### Histogram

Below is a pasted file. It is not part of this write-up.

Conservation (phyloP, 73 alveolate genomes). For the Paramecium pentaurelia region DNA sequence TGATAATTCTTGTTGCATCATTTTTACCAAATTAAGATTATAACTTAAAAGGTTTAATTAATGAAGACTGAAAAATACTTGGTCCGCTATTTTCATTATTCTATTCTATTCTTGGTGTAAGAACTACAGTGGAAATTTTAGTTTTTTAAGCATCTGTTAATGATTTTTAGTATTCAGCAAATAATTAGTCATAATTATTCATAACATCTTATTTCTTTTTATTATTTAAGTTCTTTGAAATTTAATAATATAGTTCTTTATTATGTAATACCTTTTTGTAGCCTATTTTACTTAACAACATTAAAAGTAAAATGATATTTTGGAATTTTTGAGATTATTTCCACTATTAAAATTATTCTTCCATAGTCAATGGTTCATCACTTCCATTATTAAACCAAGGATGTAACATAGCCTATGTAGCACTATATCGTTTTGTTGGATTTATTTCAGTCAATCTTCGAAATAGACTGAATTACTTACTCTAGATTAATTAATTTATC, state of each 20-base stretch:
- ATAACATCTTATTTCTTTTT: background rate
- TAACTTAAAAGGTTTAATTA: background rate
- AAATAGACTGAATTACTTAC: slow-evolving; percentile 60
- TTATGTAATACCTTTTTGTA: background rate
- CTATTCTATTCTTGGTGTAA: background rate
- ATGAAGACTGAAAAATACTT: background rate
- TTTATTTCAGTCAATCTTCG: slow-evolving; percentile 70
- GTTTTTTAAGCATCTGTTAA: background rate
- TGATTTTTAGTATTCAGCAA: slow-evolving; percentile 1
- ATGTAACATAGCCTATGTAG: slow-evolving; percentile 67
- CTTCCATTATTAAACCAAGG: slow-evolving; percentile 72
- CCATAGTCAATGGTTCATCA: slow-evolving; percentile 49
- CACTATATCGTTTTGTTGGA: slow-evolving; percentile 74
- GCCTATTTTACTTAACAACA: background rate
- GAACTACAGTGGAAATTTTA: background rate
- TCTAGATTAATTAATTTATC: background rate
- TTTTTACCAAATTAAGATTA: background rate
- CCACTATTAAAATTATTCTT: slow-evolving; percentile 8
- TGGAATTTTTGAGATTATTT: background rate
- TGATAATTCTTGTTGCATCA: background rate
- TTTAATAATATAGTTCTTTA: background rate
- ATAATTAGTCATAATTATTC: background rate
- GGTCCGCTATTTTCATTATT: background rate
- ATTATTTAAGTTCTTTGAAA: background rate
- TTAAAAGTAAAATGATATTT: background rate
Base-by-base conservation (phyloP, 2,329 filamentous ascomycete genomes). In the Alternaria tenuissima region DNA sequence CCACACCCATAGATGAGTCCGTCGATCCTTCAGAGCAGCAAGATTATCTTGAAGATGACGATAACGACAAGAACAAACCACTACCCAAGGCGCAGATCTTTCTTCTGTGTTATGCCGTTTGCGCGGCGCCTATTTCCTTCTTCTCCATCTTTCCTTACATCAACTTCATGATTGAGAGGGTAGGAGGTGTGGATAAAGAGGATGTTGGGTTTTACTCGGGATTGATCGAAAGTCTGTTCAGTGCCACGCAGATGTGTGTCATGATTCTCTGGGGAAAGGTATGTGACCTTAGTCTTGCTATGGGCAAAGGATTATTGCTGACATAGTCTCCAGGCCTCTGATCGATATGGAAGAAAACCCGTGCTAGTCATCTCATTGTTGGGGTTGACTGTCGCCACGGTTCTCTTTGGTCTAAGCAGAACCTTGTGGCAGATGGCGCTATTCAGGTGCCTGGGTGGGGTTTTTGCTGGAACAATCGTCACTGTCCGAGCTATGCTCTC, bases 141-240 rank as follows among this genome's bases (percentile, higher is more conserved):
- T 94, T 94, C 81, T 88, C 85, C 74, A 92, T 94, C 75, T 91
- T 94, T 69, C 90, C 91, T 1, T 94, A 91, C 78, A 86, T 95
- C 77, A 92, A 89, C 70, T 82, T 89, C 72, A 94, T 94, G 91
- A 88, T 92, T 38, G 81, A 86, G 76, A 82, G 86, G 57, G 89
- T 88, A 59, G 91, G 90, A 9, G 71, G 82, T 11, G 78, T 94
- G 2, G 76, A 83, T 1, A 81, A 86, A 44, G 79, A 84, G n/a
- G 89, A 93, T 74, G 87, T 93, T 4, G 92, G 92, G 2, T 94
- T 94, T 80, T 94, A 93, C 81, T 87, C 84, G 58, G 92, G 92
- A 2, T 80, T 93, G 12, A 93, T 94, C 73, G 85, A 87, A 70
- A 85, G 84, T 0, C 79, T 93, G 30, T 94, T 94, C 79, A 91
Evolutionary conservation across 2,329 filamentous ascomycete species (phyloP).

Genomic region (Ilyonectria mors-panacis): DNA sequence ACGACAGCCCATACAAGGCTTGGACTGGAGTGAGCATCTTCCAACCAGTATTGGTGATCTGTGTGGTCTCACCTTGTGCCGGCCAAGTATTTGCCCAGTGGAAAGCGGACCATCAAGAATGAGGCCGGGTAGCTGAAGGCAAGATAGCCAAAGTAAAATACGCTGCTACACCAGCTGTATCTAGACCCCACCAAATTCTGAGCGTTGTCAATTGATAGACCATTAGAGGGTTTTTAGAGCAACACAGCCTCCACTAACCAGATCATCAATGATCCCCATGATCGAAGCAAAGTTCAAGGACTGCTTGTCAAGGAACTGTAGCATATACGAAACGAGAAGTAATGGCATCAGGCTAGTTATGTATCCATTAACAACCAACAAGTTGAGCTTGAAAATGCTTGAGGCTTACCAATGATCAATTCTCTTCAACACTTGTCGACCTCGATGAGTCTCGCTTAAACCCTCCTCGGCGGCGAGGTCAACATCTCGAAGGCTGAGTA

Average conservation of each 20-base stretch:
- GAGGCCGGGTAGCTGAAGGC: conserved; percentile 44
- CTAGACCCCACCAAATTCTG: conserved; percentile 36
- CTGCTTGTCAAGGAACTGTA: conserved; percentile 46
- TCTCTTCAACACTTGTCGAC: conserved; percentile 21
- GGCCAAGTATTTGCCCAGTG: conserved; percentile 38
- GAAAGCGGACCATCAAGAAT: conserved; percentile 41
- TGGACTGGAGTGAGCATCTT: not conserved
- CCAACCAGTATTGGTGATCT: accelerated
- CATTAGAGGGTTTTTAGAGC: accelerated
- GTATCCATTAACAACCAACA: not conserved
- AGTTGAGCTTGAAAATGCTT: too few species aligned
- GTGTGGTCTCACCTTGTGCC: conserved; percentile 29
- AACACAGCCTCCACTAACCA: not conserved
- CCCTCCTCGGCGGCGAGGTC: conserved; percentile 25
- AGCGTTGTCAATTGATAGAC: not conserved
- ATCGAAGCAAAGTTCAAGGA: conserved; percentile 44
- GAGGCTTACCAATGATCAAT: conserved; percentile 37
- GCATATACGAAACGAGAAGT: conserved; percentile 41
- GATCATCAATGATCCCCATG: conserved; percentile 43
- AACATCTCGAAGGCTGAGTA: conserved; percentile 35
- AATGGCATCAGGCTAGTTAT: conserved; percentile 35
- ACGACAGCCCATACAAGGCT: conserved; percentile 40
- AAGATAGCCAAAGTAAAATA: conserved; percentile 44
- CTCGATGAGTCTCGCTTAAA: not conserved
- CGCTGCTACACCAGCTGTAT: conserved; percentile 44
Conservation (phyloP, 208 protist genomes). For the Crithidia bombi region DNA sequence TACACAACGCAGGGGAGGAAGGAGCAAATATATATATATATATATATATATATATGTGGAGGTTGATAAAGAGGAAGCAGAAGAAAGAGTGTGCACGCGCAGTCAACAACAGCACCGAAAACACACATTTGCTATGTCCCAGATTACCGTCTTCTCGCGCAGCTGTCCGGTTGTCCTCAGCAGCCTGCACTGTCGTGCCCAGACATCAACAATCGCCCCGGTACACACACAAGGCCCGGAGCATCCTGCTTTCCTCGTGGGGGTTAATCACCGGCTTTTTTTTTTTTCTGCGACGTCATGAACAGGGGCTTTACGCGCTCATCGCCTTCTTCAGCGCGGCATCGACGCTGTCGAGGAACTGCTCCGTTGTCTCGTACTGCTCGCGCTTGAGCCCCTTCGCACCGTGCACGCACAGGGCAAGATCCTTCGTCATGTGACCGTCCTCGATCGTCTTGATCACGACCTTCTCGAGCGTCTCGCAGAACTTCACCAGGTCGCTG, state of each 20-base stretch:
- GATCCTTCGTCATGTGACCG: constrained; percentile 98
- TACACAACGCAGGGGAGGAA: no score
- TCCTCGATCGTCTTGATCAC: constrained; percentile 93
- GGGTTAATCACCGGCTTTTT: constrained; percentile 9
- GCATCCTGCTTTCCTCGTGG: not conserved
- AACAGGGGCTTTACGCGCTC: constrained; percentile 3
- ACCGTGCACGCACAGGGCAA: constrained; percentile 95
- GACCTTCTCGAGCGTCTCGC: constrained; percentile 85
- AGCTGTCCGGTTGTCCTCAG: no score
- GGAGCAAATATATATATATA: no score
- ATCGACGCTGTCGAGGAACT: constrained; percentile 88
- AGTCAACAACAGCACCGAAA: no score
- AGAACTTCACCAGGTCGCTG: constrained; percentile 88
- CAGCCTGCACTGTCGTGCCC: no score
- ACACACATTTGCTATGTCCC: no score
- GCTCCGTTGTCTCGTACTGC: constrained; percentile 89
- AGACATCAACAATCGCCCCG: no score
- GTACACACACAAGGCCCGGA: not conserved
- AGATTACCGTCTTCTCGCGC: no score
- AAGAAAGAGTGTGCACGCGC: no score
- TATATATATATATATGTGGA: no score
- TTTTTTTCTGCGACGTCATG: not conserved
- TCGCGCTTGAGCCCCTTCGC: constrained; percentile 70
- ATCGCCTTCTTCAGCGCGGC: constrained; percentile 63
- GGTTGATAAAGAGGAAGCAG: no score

Transcript: HISTOGRAM A histogram is a graph, that displays data from a frequency table. A histogram represents "data over time". A historgr often looks like a bar graph, the columns on the histogram touch ; this graph is best for representing data marked by intervals of time. It is an estimate of the probability distribution of a continuous variable. consists of tabular frequencies, shown as adjacent rectangles, erected over discrete intervals, with an area equal to the frequency of the observations in the interval 1-Title describes the information that is contained in the Histogram 2- Horizontal/ X-axis shows you the scale of values into which the measurements fit. Generally grouped into intervals to help you summarize large data sets. 3-Bars has 2 important characters- Height and Width. the Height represents the number of times the values occurred. The Width represents the length of the interval covered by the bar 4-Vertical/ Y-axis shows you the number of times the values in an interval occurred. 5-Legend provides additional information that documents where the data came from and how the measurements were gathered Thank You for listening attentively :D Blake Kucinski Jake Tecco Hanna Reljin Austin Pettay Ella Foutz a.Count the total number of data points b.Summarize your data on a tally sheet -Identify all different values found in the View graph, organize these values from smallest to largest. -Then make a tally mark next to the value every time that value is present in the data set. -Alternatively, simply count the number of times each value is present in the data set and enter that number next to the value. c.Compute the range = Largest Value- Smallest Value d.Determine the number of intervals e.Compute the interval width f.Determine the Interval Starting Points -Use the smallest data point in your measurements as the starting point of the first interval. The starting point for the second interval is the sum of the smallest data point and the interval width. g.Count number of points in each interval h.Plot the data i.Add title and Legend Relative-uses the same information as a frequency histogram but compares each class interval to the total number of items. Cumulative-counts the cumulative number of observations in all of the bins up to the specified bins History of Histogram PREPARED BY : Karl Pearson He was the first person to present a Histogram Said to be derived from the Greek words “histos” (anything set upright) and “gramma” (drawing, record, writing). How to make conclusions with histograms (¤) 27 March 1857 in London, England (y) 27 April 1936 in Coldharbour, Surrey, England "The Father of the Science Statistics" Relative Frequency and Cumulative Histogram When dealing with large set of measurements presented in a table, you can use a Histogram to organize and display the data. A Histogram will make it easy to see where the majority of values fall in a measurement scale, and how much variation there is. To summarize large data graphically. Compare measurements to specifications Dates of Birth and Death When should we use Histogram? How to constuct a Histogram